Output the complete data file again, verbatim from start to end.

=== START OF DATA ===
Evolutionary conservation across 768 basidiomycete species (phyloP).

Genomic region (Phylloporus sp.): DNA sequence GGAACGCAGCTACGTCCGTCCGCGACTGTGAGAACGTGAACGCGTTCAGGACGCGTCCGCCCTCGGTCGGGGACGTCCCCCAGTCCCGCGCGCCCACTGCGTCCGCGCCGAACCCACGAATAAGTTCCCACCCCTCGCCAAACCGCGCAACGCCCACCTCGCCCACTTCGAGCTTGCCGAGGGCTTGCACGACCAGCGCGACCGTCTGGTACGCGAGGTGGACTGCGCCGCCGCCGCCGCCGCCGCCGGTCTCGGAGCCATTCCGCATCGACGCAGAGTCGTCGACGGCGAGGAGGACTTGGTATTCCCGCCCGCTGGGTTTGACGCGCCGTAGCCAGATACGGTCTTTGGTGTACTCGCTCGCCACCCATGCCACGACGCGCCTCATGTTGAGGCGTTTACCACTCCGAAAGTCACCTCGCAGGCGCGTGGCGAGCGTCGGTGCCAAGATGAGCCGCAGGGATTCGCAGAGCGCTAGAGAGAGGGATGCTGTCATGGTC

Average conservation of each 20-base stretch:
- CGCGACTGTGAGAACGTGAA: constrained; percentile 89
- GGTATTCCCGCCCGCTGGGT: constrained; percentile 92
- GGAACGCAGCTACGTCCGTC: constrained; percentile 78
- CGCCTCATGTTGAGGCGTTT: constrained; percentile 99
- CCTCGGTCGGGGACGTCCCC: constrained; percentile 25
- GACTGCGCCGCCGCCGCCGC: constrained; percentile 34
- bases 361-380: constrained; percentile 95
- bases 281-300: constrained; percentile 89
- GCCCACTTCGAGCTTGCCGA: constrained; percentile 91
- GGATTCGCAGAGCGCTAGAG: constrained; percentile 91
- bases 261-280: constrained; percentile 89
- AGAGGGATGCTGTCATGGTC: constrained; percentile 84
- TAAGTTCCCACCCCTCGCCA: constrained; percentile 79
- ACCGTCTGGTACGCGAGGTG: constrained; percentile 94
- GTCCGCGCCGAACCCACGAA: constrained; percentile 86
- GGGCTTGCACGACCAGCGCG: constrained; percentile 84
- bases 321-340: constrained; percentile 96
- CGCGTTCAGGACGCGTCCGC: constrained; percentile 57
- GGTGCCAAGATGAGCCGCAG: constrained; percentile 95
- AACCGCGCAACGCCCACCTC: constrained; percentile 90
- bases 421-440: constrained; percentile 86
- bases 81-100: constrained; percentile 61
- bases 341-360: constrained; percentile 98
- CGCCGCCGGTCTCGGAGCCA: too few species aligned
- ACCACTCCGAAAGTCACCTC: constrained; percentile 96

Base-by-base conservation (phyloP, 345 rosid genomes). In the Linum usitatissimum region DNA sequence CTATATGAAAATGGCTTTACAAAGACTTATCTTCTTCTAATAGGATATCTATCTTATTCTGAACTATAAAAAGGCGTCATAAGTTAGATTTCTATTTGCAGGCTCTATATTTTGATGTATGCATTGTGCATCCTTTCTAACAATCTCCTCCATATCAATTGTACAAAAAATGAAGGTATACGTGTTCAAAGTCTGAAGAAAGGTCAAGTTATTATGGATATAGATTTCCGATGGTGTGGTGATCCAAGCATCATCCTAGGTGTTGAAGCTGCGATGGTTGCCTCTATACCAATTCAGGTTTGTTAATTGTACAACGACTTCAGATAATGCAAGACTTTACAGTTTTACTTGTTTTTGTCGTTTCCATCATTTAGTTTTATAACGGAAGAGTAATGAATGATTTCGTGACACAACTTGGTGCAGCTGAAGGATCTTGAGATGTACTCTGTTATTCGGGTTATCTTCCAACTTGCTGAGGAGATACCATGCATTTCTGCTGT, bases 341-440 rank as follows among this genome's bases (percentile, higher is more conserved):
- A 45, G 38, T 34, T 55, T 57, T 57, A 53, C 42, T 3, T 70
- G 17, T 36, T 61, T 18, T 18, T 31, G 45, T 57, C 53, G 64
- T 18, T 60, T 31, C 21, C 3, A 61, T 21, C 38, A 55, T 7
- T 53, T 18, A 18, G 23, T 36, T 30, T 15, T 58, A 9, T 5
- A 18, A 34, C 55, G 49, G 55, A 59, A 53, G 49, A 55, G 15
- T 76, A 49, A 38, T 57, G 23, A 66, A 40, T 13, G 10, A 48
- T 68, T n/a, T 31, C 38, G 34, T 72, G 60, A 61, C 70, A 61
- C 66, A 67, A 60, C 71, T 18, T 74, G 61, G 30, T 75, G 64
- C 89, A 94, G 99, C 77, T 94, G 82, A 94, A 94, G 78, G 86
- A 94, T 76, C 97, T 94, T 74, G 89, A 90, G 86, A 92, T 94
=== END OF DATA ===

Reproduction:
Evolutionary conservation across 768 basidiomycete species (phyloP).

Genomic region (Phylloporus sp.): DNA sequence GGAACGCAGCTACGTCCGTCCGCGACTGTGAGAACGTGAACGCGTTCAGGACGCGTCCGCCCTCGGTCGGGGACGTCCCCCAGTCCCGCGCGCCCACTGCGTCCGCGCCGAACCCACGAATAAGTTCCCACCCCTCGCCAAACCGCGCAACGCCCACCTCGCCCACTTCGAGCTTGCCGAGGGCTTGCACGACCAGCGCGACCGTCTGGTACGCGAGGTGGACTGCGCCGCCGCCGCCGCCGCCGCCGGTCTCGGAGCCATTCCGCATCGACGCAGAGTCGTCGACGGCGAGGAGGACTTGGTATTCCCGCCCGCTGGGTTTGACGCGCCGTAGCCAGATACGGTCTTTGGTGTACTCGCTCGCCACCCATGCCACGACGCGCCTCATGTTGAGGCGTTTACCACTCCGAAAGTCACCTCGCAGGCGCGTGGCGAGCGTCGGTGCCAAGATGAGCCGCAGGGATTCGCAGAGCGCTAGAGAGAGGGATGCTGTCATGGTC

Average conservation of each 20-base stretch:
- CGCGACTGTGAGAACGTGAA: constrained; percentile 89
- GGTATTCCCGCCCGCTGGGT: constrained; percentile 92
- GGAACGCAGCTACGTCCGTC: constrained; percentile 78
- CGCCTCATGTTGAGGCGTTT: constrained; percentile 99
- CCTCGGTCGGGGACGTCCCC: constrained; percentile 25
- GACTGCGCCGCCGCCGCCGC: constrained; percentile 34
- bases 361-380: constrained; percentile 95
- bases 281-300: constrained; percentile 89
- GCCCACTTCGAGCTTGCCGA: constrained; percentile 91
- GGATTCGCAGAGCGCTAGAG: constrained; percentile 91
- bases 261-280: constrained; percentile 89
- AGAGGGATGCTGTCATGGTC: constrained; percentile 84
- TAAGTTCCCACCCCTCGCCA: constrained; percentile 79
- ACCGTCTGGTACGCGAGGTG: constrained; percentile 94
- GTCCGCGCCGAACCCACGAA: constrained; percentile 86
- GGGCTTGCACGACCAGCGCG: constrained; percentile 84
- bases 321-340: constrained; percentile 96
- CGCGTTCAGGACGCGTCCGC: constrained; percentile 57
- GGTGCCAAGATGAGCCGCAG: constrained; percentile 95
- AACCGCGCAACGCCCACCTC: constrained; percentile 90
- bases 421-440: constrained; percentile 86
- bases 81-100: constrained; percentile 61
- bases 341-360: constrained; percentile 98
- CGCCGCCGGTCTCGGAGCCA: too few species aligned
- ACCACTCCGAAAGTCACCTC: constrained; percentile 96

Base-by-base conservation (phyloP, 345 rosid genomes). In the Linum usitatissimum region DNA sequence CTATATGAAAATGGCTTTACAAAGACTTATCTTCTTCTAATAGGATATCTATCTTATTCTGAACTATAAAAAGGCGTCATAAGTTAGATTTCTATTTGCAGGCTCTATATTTTGATGTATGCATTGTGCATCCTTTCTAACAATCTCCTCCATATCAATTGTACAAAAAATGAAGGTATACGTGTTCAAAGTCTGAAGAAAGGTCAAGTTATTATGGATATAGATTTCCGATGGTGTGGTGATCCAAGCATCATCCTAGGTGTTGAAGCTGCGATGGTTGCCTCTATACCAATTCAGGTTTGTTAATTGTACAACGACTTCAGATAATGCAAGACTTTACAGTTTTACTTGTTTTTGTCGTTTCCATCATTTAGTTTTATAACGGAAGAGTAATGAATGATTTCGTGACACAACTTGGTGCAGCTGAAGGATCTTGAGATGTACTCTGTTATTCGGGTTATCTTCCAACTTGCTGAGGAGATACCATGCATTTCTGCTGT, bases 341-440 rank as follows among this genome's bases (percentile, higher is more conserved):
- A 45, G 38, T 34, T 55, T 57, T 57, A 53, C 42, T 3, T 70
- G 17, T 36, T 61, T 18, T 18, T 31, G 45, T 57, C 53, G 64
- T 18, T 60, T 31, C 21, C 3, A 61, T 21, C 38, A 55, T 7
- T 53, T 18, A 18, G 23, T 36, T 30, T 15, T 58, A 9, T 5
- A 18, A 34, C 55, G 49, G 55, A 59, A 53, G 49, A 55, G 15
- T 76, A 49, A 38, T 57, G 23, A 66, A 40, T 13, G 10, A 48
- T 68, T n/a, T 31, C 38, G 34, T 72, G 60, A 61, C 70, A 61
- C 66, A 67, A 60, C 71, T 18, T 74, G 61, G 30, T 75, G 64
- C 89, A 94, G 99, C 77, T 94, G 82, A 94, A 94, G 78, G 86
- A 94, T 76, C 97, T 94, T 74, G 89, A 90, G 86, A 92, T 94